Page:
The lockdown rules and imposed isolation in New York is such a challenging—and unusual—reality. While we deal with this pandemic, and all the fear and uncertainty that comes with it, we want nothing more than to connect with the people we care about. But the one thing we can’t do is be around each other. It’s the opposite, actually.
So we all unite in our separation. We isolate to save each other. But there is no comfort in being separated during this extremely frightening crisis. This epidemic is depriving us of that most basic expression of support in the face of loss: physical presence.
The Harvard Business Review recently published an article about what we’re going through with this pandemic called, “That Discomfort You’re Feeling Is Grief,” in which expert David Kessler (author of Finding Meaning: The Sixth Stage of Grief) talks about how we’re feeling a number of different griefs:
“We feel the world has changed, and it has. We know this is temporary, but it doesn’t feel that way, and we realize things will be different. Just as going to the airport is forever different from how it was before 9/11, things will change and this is the point at which they changed. The loss of normalcy; the fear of economic toll; the loss of connection. This is hitting us and we’re grieving. Collectively. We are not used to this kind of collective grief in the air.”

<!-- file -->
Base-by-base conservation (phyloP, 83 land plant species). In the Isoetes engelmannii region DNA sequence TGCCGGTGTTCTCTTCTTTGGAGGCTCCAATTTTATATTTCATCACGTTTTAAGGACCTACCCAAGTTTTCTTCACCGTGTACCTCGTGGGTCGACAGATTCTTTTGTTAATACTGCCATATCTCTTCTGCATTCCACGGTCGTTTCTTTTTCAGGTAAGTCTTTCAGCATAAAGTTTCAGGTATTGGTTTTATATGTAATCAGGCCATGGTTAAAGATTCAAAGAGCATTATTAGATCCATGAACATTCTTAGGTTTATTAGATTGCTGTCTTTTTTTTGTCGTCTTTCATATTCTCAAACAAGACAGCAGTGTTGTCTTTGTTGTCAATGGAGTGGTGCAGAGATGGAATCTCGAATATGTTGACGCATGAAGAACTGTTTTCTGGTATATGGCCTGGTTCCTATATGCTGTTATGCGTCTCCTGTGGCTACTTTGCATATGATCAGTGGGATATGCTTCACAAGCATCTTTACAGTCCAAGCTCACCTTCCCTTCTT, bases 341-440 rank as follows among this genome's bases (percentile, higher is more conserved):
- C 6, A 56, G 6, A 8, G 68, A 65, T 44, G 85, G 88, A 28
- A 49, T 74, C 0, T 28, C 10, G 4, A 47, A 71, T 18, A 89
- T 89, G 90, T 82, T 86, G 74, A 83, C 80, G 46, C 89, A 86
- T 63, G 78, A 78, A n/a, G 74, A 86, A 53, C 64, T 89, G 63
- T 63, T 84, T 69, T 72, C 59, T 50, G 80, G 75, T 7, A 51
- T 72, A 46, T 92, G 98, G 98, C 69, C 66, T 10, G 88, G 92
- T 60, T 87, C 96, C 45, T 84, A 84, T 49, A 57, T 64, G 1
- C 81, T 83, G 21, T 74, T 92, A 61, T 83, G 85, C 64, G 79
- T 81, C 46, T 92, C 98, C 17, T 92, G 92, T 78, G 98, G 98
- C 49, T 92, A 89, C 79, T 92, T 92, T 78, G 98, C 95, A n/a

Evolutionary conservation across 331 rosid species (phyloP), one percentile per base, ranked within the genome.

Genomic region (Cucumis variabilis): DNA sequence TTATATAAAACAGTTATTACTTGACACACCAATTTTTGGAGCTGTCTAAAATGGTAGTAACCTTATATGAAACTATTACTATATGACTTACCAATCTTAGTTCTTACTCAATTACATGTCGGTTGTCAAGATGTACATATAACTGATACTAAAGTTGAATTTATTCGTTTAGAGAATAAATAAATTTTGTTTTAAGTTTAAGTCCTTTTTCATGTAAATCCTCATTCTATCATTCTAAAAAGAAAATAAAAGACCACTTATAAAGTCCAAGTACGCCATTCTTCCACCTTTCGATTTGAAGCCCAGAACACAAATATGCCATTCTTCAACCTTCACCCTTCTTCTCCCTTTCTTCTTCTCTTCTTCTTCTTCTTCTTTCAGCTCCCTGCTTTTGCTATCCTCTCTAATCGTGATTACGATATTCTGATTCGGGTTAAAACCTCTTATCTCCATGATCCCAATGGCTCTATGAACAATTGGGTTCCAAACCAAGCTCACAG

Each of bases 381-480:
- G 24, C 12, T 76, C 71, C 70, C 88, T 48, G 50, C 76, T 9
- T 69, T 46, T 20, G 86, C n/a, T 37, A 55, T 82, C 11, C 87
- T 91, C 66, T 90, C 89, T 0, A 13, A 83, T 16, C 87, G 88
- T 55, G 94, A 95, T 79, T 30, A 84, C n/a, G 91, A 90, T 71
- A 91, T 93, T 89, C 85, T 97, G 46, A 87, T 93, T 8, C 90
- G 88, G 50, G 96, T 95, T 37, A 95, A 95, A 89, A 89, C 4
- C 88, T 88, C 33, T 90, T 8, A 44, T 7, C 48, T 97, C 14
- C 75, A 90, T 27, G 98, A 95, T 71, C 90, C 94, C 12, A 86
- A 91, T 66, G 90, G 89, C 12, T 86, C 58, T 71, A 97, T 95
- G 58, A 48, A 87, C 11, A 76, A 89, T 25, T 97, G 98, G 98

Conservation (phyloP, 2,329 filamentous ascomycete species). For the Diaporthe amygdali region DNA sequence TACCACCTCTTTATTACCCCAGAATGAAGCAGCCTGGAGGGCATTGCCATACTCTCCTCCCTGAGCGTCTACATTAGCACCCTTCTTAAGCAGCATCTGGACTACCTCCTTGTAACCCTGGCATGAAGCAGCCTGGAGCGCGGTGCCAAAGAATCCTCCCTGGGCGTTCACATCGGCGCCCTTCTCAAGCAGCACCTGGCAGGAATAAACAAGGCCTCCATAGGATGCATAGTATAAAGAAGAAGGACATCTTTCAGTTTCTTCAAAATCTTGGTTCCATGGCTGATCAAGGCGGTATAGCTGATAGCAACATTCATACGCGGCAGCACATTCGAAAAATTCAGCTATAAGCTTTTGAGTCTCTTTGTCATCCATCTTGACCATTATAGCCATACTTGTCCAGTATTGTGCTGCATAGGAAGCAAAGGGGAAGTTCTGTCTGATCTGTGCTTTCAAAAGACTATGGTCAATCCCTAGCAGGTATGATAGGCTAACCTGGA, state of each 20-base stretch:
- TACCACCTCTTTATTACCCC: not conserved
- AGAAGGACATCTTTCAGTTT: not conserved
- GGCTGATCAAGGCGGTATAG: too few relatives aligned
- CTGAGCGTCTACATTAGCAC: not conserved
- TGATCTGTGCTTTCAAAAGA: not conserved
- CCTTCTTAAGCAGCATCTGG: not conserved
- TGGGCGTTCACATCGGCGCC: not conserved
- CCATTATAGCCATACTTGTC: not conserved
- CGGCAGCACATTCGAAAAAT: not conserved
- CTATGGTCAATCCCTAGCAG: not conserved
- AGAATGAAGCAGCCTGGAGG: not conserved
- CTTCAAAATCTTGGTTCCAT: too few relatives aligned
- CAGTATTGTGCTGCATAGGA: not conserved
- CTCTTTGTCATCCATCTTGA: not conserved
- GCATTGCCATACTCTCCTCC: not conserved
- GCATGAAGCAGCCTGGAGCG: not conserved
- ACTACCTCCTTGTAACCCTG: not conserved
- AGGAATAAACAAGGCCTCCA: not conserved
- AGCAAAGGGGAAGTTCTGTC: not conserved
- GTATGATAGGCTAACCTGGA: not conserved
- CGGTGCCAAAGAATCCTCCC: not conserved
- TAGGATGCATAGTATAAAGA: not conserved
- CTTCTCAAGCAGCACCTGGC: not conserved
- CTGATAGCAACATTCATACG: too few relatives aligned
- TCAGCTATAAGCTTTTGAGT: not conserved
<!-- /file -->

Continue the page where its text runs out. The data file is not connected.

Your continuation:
Grief is one of the most powerful emotions we have ever experienced, getting to know it in a way we never wanted to after our mom died ... when our grief was a force that we could almost see. It consumed us. And as people moved on and went back to their normal lives, our family was left within this painfully cruel grief bubble as our own “new normal.” And one that was just so very difficult to accept.
How we got through that time as a family was by being together. It was like we didn’t know how to function without being together. Even if that meant we sat there saying nothing. Or drove around in silence. It didn’t matter. The physical presence of our dad and our other siblings are what provided us comfort. We were connected in an intangible way through our grief, and that pain was our pain, and that loss was our loss, and being together was the only thing that helped.
The idea that we are sharing a “collective grief” amid this pandemic really struck us because we know how personal loss (grief) is best managed through physical and emotional support, yet you’re completely deprived of that connection in this crisis. The concept that sick people have to be alone in an ICU, and loved ones have to FaceTime with a dying family member because they can’t see them to say goodbye. Or the reality that people can’t hold funerals and hug each other and mourn together is almost too much to bear. It seems impossible but this where we are.
So we have to find ways to continue to connect amid the lack of physical presence. We are lucky to live in a time when we have virtual tools to help close the gap. As a family, we are staying connected in any way we can. We are setting up Zoom calls to check in, we’re having virtual happy hours, we’re in group text chains (often filled with very silly memes!) and we’re FaceTiming each other constantly. Little connections are going a long way. So keep thinking of each other and connecting in whatever ways you can.
We will get through this and when we do, it’s hugs all around!